Last month, not only did we mark the 8 year anniversary of losing our home, but we marked 8 years of battling to recover - including the bankruptcy we had to file as a result of the home – and 8 years of learning valuable lessons that have helped shape us and grow stronger. Thankfully, because of this, we have learned a bit about patience, long suffering, sacrifice and that you can be grateful in every circumstance of life. We learned that gratitude doesn’t mean that you are content with your situation, but that you accept it and continue to hope that things can and will change one day. This battle has taught us what hope is, what faith is and also what they are not. We have been those people who have literally scraped the couch to buy groceries. We have had our electricity and phones turned off many times. I learned that self-pity is NOT pretty or helpful. Who needs that? Not you and not me, my friends. We have survived on hand-me-downs, budgets, frugality and taking things one second at a time. And that’s ok! I’m grateful for these 8 years because I have learned to not judge others. I’ve been wearing clothes I wore in high school - when you are struggling to raise a family and start a business with little to no money, you do not go shopping! I am not as involved with my kids school activities – not by choice, but because I have to work and when I am there, I am covered in saw dust, sweat and wood stain. Vanity and pride are things I’d always like to live without, anyways. Chris and I have learned that you can grow a business without credit, credit cards or small business loans! It’s not easy or fun, but when you have no other choice you do what you have to do. We have yet to meet an institution that was willing to issue credit cards or loans to folks who lost a house and declared bankruptcy – never mind it’s been 8 years and it wasn’t our fault…We learned to find solutions, not dwell on problems. I have learned that despite any hardships, we have been blessed and those blessings kept our hopes and dreams of a brighter future alive. I remember arriving home on Christmas Eve a couple years back to a card on our porch in an unmarked envelope. It was filled with $500 cash and a note on the card that said to ‘be of good cheer and Merry Christmas.’ The generosity and kindness of others at time when you so desperately need it is evidence to my heart and soul that God answers prayers - yet another worth-while lesson. He most often does so through other people and I have been filled to overflowing because of the bravery of those who follow through with the promptings that they feel to spread love and goodness so freely and lovingly. Experiences like those have kept us afloat and filled with a desire to conquer our challenges. It was soon after that Christmas experience that we promised in our hearts that should we ever earn enough money to pay all our bills in the same month and buy food that we would give what was left to others. Not that you have to have money to give, but I know what a precious and scarce commodity it can be. I have longed for the peace that comes from income and would love nothing more than to share it. Which leads me to the inspiration for this post…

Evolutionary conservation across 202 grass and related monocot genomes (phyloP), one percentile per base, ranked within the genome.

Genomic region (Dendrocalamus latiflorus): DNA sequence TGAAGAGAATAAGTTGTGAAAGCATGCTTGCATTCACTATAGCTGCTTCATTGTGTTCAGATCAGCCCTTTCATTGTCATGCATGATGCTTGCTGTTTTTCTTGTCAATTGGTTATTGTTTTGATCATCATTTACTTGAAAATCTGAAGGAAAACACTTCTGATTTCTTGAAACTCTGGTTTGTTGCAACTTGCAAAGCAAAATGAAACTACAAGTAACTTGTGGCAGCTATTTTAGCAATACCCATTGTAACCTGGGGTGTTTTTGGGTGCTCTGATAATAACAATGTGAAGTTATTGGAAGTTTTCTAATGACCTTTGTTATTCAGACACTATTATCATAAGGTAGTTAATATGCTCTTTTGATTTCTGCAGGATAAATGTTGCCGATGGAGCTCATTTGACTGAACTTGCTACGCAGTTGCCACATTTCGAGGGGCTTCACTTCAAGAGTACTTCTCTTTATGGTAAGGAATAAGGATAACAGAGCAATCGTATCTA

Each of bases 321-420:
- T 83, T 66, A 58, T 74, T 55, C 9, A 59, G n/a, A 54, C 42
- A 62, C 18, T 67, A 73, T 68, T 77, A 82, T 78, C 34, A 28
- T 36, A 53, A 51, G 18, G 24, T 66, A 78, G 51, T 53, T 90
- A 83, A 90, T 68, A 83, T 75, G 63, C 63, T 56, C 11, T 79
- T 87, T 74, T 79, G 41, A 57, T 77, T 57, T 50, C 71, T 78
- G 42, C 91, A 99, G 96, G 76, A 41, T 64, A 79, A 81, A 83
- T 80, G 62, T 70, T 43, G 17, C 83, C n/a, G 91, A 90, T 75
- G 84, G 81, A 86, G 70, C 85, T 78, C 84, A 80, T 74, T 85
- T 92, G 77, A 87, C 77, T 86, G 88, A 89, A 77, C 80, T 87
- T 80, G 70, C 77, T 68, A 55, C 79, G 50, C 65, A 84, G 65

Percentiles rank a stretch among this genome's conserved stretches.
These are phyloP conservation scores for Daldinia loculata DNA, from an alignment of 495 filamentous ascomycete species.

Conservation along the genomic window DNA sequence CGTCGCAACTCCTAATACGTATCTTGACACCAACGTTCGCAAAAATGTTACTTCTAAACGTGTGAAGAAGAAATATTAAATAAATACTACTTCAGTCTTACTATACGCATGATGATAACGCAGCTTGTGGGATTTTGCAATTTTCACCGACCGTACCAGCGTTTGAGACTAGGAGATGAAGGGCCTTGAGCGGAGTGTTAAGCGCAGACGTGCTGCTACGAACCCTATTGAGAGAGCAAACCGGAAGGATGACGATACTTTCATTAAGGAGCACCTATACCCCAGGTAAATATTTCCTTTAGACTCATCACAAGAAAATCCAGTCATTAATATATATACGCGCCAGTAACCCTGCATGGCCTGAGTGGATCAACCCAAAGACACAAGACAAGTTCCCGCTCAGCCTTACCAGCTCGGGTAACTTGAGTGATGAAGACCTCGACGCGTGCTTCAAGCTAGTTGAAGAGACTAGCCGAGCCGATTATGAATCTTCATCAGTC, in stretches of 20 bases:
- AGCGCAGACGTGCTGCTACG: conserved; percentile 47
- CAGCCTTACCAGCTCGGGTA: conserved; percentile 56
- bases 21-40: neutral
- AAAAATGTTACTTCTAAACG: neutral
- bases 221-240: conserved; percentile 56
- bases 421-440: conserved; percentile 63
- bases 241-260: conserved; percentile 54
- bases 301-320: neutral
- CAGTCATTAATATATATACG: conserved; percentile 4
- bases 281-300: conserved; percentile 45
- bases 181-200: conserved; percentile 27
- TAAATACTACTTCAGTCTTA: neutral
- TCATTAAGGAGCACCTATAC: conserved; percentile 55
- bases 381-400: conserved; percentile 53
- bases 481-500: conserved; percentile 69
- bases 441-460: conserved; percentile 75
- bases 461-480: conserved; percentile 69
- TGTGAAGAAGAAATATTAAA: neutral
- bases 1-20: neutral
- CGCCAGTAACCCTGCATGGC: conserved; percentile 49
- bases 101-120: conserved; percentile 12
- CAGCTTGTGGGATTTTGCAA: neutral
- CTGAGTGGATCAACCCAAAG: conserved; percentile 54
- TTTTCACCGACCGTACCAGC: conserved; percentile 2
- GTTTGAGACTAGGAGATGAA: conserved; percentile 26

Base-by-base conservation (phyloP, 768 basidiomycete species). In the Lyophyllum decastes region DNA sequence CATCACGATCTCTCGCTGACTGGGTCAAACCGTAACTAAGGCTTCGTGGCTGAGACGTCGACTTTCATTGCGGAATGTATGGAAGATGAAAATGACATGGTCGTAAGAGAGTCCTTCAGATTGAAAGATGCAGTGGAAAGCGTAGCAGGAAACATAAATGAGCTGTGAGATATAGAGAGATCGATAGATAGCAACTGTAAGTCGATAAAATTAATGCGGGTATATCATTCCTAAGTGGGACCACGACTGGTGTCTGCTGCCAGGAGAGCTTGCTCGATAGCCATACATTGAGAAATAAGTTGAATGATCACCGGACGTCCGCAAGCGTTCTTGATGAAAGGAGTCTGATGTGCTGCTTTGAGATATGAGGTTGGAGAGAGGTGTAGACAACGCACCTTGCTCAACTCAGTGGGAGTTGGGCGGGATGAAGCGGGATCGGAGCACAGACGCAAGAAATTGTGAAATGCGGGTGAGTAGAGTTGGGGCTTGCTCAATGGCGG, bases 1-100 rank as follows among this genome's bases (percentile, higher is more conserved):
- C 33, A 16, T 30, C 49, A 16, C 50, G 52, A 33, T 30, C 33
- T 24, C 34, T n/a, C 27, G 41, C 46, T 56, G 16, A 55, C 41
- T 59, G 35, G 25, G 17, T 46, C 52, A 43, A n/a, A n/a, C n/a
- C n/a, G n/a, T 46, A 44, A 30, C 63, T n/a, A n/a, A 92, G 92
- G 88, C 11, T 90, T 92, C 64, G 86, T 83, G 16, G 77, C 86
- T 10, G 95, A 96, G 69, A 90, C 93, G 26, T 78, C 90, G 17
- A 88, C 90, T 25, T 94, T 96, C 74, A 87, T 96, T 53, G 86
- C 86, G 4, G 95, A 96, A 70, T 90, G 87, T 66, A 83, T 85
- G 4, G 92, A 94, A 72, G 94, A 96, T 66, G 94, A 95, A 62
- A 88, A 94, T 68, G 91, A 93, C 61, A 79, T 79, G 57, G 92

As I was driving to work to the Houston Livestock Show and Rodeo recently, I had an experience. It was simple, but caused me to think. I’d like to share from my journal: